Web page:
In the following examples, a series of coated films were prepared from various coating compositions made by adding particulates to the aqueous acrylic dispersion and preparing the film as described in Example 1.
In this example, the ink adhesion performance of films coated with the acrylic coatings of example 1 but each containing a different molecular sieve, e.g. 13X, 3A, 4A and 5A, was compared with films coated with the same acrylic coating except it contained silica rather than a molecular sieve. Each coating composition contained 100 parts of acrylic polymer; 5 parts (per 100 parts of acrylic polymer or phr) of wax. The amount of the solids added to the coating compositions each film is described in Table I. The coating weight was 1.9 g/msi.
In the following Table II, the ink adhesion performance of the films of Table I is reported. The ink adhesion performance was determined by considering two characteristics: 1. whether the ink could be rubbed off with the tester's finger two minutes after application and 2. how well the ink wet the film, i.e. whether a continuous, neat, dark mark was made or whether the ink wet the film poorly by beading, blotching or streaking. The performance was determined by visual observation and assignment of a number ranging from 1 to 5 in accordance with the following:
As demonstrated by the data of Table II, each of the film samples having a molecular sieve-containing coating achieved high ratings (films 2-5) while film 6 which contained only silica achieved low ratings in both water-based ink and typewriter ink adhesion performance.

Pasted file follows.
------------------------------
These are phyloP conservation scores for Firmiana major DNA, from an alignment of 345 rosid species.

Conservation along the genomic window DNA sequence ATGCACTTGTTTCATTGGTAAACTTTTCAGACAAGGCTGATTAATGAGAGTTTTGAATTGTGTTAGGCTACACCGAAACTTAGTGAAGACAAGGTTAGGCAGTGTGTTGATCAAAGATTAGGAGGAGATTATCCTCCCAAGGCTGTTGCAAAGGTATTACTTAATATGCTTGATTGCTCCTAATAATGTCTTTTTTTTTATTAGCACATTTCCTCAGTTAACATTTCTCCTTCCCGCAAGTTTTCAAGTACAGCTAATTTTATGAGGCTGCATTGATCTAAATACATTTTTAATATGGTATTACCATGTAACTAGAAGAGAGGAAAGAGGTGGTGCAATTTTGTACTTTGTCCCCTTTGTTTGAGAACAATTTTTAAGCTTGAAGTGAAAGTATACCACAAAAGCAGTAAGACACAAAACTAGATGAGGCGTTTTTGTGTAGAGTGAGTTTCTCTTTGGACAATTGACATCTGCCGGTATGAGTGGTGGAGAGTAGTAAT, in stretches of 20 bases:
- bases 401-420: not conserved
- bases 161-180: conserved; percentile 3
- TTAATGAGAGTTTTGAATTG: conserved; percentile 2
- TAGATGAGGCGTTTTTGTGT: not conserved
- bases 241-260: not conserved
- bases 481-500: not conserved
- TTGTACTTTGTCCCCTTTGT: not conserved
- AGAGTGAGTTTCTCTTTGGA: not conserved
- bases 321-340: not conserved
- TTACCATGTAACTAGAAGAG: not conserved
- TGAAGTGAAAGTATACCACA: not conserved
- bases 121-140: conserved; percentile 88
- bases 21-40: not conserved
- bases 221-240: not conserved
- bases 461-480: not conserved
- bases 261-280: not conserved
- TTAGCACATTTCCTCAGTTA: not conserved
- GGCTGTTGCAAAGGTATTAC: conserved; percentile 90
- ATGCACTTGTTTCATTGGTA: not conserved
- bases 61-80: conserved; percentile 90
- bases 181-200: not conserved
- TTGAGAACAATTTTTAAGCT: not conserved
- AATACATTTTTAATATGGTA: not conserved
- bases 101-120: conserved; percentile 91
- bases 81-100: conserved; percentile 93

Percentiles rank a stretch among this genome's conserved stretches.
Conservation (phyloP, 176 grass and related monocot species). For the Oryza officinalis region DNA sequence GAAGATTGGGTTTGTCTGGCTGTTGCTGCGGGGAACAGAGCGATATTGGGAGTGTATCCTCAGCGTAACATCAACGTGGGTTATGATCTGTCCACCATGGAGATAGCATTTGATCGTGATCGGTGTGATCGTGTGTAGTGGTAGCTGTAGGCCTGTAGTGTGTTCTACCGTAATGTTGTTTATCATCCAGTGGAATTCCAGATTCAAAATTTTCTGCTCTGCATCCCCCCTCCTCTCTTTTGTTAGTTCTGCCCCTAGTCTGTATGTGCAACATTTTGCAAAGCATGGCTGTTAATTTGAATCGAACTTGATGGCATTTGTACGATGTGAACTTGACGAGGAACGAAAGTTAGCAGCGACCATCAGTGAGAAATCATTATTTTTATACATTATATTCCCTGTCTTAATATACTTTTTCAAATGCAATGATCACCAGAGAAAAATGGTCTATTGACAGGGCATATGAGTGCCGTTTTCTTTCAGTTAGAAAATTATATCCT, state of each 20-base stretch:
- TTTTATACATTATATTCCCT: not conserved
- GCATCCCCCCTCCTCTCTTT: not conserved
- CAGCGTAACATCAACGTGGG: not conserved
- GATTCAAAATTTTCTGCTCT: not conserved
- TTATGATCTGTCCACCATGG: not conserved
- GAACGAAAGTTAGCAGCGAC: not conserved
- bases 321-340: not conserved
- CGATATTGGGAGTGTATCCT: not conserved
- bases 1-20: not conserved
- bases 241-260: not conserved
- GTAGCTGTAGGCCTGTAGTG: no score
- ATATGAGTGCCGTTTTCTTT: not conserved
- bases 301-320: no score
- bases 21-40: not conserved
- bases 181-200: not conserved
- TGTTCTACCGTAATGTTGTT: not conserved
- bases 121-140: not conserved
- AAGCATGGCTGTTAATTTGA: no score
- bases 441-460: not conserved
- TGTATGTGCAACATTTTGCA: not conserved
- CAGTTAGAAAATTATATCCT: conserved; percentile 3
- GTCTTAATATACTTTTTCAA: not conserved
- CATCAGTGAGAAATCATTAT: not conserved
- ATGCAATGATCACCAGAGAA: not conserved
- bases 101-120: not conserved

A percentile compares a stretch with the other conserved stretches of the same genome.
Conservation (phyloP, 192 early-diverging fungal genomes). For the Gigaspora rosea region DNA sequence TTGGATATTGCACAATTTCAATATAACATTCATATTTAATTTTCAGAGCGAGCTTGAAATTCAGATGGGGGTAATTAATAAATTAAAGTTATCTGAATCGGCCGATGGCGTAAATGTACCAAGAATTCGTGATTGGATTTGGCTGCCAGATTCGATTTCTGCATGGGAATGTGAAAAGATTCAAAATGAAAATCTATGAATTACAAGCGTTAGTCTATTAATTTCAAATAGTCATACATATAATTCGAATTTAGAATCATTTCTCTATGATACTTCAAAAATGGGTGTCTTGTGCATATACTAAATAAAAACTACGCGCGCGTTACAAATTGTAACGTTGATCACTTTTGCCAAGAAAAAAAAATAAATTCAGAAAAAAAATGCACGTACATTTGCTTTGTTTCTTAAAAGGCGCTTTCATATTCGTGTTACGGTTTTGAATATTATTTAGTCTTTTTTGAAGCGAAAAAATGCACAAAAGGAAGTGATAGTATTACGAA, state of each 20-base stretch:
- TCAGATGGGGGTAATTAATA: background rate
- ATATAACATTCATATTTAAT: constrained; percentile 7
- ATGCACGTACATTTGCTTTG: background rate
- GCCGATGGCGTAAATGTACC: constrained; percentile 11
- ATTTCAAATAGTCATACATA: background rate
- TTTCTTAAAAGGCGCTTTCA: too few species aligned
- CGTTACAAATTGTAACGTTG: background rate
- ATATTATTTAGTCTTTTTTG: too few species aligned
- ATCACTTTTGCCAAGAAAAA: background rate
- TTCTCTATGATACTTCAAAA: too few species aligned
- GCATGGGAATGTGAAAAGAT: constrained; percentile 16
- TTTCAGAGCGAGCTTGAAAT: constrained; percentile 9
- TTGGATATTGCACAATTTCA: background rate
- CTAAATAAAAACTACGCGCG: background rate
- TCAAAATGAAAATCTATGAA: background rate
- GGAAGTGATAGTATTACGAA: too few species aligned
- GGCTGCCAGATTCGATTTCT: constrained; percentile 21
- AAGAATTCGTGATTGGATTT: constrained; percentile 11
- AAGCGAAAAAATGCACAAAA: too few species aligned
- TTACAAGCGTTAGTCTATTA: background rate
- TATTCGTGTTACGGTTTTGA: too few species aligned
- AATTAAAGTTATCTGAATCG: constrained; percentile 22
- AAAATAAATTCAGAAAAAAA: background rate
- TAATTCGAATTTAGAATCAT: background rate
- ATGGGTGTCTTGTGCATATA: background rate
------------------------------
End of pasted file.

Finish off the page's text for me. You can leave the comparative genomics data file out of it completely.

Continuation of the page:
In this example, the ink adhesion performance of films coated with the acrylic coating of Example 1 to which was added molecular sieve 13X was compared to a film coated with the same acrylic coating except cellulose powder was added instead of the molecular sieve. Each coating composition contained acrylic polymer and 5 phr wax. The film coating weight ranged from 1.5 to 2 g/msi. The amount of particulates added to the coating compositions is described in Table III. The performance of the films is reported in Table IV. The amounts of TiO2 and crosslinking agent, CYMEL-385 together with an acid catalyst, NH4Cl, are also set forth in Table III.
The data in Table IV show an improvement in films coated with an acrylic coating which contained a molecular sieve (films 8-11) over films made with an acrylic coating which contained cellulose (films 12-15).